We can all agree, I hope, that extrajudicial executions—lynchings—are morally indefensible. Perhaps Pope Francis had in mind the brutal mass murders of the Islamic State when he conceded that governments do sometimes have the right, and even the duty, “to repel an ongoing assault proportionately to avoid damage caused by the aggressor, and the need to neutralize him could lead to his elimination.” So making war can sometimes be right, whereas summary executions can never be right, and capital punishment is the topic under discussion. To toss the three things together in a sentence can only produce confusion.
Pope Francis has developed a reputation for making offhand remarks that sometimes cause consternation among the faithful. But his message to the International Commission against the Death Penalty was apparently not delivered extemporaneously; the Vatican announced that the Pope had given a “letter” to the group’s leader. It is distressing that a prepared statement by the Roman Pontiff—which would inevitably be interpreted, rightly or wrongly, as an expression of the teaching magisterium—would make such unconvincing arguments.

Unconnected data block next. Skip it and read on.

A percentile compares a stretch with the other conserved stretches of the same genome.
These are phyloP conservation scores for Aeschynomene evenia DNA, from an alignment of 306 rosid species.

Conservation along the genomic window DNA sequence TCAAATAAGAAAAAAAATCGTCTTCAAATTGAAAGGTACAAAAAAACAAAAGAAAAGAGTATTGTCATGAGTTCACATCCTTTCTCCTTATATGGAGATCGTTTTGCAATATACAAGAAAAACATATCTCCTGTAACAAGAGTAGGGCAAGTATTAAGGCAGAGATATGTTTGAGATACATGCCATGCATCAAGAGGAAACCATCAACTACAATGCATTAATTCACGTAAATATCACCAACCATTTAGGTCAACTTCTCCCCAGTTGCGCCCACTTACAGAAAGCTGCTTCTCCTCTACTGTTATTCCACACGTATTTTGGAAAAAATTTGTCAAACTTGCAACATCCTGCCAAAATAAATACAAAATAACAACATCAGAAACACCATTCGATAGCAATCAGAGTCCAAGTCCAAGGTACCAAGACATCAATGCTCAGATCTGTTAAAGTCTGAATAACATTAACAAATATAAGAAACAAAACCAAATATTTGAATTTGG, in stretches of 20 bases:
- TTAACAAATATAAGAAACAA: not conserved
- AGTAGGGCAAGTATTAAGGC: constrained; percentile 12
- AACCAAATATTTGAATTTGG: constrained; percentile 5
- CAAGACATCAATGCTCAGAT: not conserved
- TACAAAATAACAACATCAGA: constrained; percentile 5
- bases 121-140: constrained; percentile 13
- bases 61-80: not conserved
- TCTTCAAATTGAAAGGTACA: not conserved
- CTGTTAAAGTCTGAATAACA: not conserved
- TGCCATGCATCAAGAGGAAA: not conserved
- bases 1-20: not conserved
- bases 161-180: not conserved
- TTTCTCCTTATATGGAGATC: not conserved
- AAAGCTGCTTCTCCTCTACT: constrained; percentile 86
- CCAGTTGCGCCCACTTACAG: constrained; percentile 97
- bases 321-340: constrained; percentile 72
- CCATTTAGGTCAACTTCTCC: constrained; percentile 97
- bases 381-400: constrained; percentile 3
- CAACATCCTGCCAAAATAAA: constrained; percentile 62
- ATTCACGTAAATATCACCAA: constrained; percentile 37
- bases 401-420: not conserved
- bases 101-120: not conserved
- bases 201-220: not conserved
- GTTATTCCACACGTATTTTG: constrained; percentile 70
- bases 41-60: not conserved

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Posted by: extremeCatholic -
May. 05, 2017 10:30 PM ET USA
Please speak to Lous Pepe and his family about who is "neutralized". In prison, an Islamic terrorist was able to sharpen a comb into a dagger to plunge into his skull and brain, leaving him permanently disabled. Pepe was chosen to be the victim for this attempted prison break because he treated the prisoners with respect.
Posted by: Bveritas2322 -
Apr. 22, 2015 1:19 PM ET USA